germanium, and tin, below carbon in Group IVA, all have the diamond
structure but with increasing gray color and metallic luster. Tin
also has a second, metallic allotrope. Gray tin, which has the nonmetallic
diamond structure, is the stable form below 13°C, and metallic
white tin is more stable above this temperature, although the rate
of conversion from one to the other is very slow. These allotropes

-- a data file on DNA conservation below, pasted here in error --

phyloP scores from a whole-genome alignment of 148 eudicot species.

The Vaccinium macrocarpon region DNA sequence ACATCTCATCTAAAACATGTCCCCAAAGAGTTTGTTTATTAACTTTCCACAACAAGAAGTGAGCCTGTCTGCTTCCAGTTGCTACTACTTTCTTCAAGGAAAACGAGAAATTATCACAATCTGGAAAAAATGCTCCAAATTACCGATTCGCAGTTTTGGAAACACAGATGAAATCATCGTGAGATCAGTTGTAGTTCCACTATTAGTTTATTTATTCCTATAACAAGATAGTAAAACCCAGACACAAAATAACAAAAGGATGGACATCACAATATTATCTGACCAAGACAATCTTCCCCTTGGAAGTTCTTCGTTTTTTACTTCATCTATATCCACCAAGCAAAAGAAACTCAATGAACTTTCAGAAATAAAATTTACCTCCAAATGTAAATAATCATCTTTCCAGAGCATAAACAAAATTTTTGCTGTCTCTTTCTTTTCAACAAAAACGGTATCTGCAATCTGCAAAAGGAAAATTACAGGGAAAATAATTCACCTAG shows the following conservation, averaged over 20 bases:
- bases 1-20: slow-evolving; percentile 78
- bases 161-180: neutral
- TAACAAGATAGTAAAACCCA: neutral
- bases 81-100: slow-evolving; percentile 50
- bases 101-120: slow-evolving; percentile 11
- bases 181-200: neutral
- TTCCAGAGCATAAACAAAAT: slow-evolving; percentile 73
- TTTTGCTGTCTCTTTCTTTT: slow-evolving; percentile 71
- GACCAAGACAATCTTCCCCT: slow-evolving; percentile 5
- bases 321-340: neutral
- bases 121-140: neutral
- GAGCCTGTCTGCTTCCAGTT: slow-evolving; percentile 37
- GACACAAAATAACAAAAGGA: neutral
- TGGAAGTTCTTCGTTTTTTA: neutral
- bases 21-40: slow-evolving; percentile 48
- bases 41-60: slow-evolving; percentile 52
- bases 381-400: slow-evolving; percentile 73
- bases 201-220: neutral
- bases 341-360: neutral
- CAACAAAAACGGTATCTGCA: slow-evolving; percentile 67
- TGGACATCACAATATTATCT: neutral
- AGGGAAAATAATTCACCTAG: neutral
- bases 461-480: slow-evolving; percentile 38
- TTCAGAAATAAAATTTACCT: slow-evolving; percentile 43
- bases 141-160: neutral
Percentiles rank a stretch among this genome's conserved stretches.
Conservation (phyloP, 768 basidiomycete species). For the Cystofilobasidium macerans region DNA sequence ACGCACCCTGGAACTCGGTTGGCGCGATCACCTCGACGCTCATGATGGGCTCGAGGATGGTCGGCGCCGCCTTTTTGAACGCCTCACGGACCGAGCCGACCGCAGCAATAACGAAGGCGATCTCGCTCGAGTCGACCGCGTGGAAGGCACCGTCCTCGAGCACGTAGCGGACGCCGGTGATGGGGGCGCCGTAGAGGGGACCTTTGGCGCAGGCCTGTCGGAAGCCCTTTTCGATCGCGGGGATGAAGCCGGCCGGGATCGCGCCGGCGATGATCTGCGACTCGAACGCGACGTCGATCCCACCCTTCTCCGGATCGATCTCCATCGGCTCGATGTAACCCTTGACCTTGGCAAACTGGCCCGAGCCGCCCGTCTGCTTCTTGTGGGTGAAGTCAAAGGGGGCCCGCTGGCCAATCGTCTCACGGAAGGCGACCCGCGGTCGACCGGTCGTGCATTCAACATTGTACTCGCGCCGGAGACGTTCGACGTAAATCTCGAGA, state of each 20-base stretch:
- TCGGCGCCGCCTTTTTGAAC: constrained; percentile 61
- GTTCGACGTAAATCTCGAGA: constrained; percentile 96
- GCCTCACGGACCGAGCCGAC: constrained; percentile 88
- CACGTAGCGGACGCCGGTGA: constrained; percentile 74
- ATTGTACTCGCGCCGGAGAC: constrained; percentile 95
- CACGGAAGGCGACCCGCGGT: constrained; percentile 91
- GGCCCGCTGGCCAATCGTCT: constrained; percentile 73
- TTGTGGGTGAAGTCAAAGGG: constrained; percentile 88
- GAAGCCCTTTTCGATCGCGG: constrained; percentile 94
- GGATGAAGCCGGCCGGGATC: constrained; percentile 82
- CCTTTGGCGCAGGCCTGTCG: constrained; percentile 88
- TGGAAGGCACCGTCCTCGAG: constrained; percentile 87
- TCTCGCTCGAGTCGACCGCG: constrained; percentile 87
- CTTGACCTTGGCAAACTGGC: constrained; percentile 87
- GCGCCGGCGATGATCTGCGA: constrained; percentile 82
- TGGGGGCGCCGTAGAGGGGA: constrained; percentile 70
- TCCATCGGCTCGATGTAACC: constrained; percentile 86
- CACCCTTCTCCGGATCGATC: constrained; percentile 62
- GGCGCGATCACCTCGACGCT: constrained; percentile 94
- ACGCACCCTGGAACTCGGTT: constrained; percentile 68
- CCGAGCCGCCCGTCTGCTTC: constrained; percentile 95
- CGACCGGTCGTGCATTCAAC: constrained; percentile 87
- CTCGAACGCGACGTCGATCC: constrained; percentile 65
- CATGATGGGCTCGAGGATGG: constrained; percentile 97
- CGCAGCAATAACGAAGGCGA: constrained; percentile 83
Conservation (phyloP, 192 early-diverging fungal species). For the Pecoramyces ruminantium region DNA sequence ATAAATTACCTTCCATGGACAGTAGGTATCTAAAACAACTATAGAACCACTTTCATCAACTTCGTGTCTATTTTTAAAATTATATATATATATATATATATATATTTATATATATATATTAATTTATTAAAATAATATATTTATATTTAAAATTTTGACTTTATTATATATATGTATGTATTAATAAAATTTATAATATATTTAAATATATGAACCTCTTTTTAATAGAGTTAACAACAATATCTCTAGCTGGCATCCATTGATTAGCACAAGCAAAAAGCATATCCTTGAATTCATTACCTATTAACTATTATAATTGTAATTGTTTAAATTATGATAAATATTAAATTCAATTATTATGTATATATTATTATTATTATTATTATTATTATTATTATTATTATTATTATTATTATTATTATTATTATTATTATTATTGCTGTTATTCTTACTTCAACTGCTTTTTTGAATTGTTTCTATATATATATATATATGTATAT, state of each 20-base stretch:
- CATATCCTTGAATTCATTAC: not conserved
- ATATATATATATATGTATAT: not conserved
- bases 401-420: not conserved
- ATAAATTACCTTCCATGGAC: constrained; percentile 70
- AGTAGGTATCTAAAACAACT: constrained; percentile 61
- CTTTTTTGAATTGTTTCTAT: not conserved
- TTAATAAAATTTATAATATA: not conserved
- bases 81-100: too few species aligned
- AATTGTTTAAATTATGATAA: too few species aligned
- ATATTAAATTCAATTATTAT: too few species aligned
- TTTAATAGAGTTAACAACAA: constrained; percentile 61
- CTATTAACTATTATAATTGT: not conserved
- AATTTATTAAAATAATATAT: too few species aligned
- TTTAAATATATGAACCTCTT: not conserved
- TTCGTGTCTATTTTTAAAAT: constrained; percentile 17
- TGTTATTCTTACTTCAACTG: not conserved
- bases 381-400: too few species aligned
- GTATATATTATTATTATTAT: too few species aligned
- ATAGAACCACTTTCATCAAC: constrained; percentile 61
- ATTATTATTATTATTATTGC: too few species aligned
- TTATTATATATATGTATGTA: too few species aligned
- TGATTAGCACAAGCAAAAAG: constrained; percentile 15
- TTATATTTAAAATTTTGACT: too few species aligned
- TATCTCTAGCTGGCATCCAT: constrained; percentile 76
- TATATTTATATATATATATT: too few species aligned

led to considerable grief for medieval metallurgists, who noticed
every so often that tin objects left out in the cold would begin
to decay in spots and crumble into a nonmetallic gray powder. They
thought it was a disease of the metal, and called it "tin pest."
Actually, it was only the slow conversion of white tin to gray tin
at low temperatures. Because the change is slow, we ordinarily do
not observe it; the tin remains metastable in the metallic form.
Lead, at the bottom of Group IVA, occurs only in the metallic cp